In the meantime, she is going to have to cut a deal with the Labour Party backbench to get the withdrawal agreement through parliament. Their price is clear - a referendum that has Remain on the ballot paper. She's always opposed this option in the past, but political realities will leave her with no choice. This will infuriate her party, but if she's safe from a leadership challenge there's nothing they can do. The threat of a second referendum is likely the only scenario where May would definitely be ousted, but by acting prematurely the Tories have given up any chance of blocking it. Many Brexit moderates would oppose a new referendum given enormous pressure from their heavily pro-Brexit party membership to do so. Adding a 'leave with no deal' option to go alongside the 'remain' and 'leave with deal' options to the referendum ballot paper, would buy sufficient support to keep the government going. Although the long-term position would become untenable. She would face multiple cabinet resignations and would almost certainly end up as a lame duck, but that would not faze her. She's faced down worse, and as known to be a stubborn leader that plans for the long term.

As for who would win a referendum on the deal? It depends on the wording of the question and the way the options are presented, particularly given that there are three options to choose from. The final decision on this would be made by the Electoral Commission based on what they consider to be clearest and most impartial presentation. A preference based ballot would see remain win easily. A two stage ballot would see May's Brexit deal win. Even a remain win would not settle the issue though as the Tory Party is now ideologically committed to leaving the EU. Their next election manifesto will contain a commitment to reopen Brexit negotiations regardless of what happens between now and March.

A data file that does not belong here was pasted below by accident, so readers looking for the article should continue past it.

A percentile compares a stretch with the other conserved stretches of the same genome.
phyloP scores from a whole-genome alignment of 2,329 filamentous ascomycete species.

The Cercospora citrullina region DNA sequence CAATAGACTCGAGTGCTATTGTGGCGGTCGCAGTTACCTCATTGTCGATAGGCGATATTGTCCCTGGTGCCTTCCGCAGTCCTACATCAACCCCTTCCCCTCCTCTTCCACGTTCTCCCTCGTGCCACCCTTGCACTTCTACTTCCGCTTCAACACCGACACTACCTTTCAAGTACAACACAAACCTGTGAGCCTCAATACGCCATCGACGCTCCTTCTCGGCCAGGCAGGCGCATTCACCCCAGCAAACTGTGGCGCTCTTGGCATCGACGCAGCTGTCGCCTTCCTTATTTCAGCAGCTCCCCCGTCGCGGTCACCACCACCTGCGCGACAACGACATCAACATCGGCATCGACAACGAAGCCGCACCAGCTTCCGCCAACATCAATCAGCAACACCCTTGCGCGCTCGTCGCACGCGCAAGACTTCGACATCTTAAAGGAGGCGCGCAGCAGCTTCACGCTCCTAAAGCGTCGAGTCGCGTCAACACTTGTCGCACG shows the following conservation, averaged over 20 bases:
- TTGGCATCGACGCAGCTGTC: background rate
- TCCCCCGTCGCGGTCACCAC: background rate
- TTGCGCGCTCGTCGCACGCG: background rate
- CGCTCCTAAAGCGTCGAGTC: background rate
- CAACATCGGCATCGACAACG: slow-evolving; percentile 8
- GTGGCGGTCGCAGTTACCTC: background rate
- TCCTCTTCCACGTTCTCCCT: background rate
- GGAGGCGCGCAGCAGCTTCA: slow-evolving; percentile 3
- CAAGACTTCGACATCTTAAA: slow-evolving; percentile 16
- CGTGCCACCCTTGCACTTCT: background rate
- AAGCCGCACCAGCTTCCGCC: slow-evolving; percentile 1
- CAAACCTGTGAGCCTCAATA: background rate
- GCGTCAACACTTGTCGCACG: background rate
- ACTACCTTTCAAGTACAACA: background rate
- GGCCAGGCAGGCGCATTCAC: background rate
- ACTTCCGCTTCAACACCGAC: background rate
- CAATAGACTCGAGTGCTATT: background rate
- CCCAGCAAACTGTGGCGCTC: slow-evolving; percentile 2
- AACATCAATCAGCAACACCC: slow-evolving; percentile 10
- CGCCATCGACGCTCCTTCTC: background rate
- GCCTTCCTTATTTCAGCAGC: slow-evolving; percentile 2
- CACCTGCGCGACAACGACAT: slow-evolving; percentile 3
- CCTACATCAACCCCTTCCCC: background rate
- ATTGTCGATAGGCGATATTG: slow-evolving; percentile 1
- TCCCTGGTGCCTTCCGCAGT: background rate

If Theresa May Loses a Tory Leadership Vote

There is an intriguing alternative possibility. If May loses the leadership vote, the next Prime Minister will likely come from the cabal of Brexit supporting cabinet ministers currently trying to force a renegotiation. The intellectual driving force behind this group is Michael Gove, although he is too unpopular to be their candidate for leader. A few months ago, a close ally of Gove floated the possibility of a temporary soft Brexit, where Britain joins the EFTA whilst a long term arrangement is negotiated. Only a Conservative leader who supported Brexit can deliver this outcome, as it betrays the spirit of the referendum result.